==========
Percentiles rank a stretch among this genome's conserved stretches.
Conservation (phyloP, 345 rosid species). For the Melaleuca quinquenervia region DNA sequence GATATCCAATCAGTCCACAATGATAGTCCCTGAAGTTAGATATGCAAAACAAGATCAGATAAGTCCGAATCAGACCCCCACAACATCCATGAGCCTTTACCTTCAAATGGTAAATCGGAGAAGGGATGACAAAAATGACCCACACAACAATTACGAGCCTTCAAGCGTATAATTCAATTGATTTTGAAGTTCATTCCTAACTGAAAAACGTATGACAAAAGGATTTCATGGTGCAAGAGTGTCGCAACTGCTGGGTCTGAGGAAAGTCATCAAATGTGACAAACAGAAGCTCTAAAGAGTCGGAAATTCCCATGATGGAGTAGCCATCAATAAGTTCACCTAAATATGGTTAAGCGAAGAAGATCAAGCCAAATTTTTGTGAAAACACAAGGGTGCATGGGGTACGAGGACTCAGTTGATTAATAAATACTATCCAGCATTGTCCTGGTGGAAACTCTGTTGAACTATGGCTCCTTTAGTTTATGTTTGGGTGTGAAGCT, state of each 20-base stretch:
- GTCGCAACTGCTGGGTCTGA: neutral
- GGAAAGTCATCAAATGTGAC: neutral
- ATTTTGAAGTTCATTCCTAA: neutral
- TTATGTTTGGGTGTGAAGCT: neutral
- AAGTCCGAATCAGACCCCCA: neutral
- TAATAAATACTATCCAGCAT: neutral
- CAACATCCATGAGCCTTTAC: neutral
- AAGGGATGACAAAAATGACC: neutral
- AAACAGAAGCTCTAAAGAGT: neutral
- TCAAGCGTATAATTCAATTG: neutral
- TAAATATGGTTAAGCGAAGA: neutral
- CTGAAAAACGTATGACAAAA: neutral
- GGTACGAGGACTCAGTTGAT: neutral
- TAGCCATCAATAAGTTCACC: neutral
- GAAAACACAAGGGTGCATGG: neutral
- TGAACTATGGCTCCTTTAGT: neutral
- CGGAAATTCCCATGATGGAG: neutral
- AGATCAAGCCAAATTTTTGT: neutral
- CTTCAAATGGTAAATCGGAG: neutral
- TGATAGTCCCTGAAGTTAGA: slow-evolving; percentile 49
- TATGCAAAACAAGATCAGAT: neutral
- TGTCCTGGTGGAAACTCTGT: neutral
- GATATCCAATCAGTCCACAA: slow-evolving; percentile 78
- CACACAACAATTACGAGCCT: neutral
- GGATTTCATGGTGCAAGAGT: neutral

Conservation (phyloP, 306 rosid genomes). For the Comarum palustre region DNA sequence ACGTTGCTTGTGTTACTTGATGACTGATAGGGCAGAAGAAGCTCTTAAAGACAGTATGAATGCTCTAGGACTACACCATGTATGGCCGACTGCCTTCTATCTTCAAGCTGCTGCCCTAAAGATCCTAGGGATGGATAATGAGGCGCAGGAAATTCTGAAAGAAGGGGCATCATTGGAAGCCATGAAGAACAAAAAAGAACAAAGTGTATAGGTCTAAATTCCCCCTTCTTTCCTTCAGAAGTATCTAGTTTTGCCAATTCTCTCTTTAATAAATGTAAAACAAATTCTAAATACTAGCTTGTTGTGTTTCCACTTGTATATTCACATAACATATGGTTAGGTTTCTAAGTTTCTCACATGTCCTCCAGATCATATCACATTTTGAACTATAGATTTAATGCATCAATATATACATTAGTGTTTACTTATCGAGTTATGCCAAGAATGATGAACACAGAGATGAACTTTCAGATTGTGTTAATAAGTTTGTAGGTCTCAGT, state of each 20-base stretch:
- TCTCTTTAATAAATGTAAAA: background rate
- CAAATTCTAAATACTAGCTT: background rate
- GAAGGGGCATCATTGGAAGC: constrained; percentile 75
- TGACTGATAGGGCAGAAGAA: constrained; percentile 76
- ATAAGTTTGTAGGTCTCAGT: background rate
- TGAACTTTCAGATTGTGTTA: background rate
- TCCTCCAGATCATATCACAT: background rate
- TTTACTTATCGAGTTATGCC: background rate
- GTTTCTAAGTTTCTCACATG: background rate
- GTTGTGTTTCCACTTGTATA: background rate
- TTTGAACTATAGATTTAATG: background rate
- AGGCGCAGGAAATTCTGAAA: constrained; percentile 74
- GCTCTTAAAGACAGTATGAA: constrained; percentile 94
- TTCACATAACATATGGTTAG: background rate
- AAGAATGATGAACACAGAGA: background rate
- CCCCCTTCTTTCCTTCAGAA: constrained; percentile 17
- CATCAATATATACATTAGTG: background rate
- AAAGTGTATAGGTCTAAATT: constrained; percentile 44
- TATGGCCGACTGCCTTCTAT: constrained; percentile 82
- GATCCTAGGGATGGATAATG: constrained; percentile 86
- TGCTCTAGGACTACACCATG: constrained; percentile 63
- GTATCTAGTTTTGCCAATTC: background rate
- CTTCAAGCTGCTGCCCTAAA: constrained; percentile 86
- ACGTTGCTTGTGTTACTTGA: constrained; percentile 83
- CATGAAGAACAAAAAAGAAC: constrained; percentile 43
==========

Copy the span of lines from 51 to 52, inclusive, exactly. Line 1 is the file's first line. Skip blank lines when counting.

- CTTCAAGCTGCTGCCCTAAA: constrained; percentile 86
- ACGTTGCTTGTGTTACTTGA: constrained; percentile 83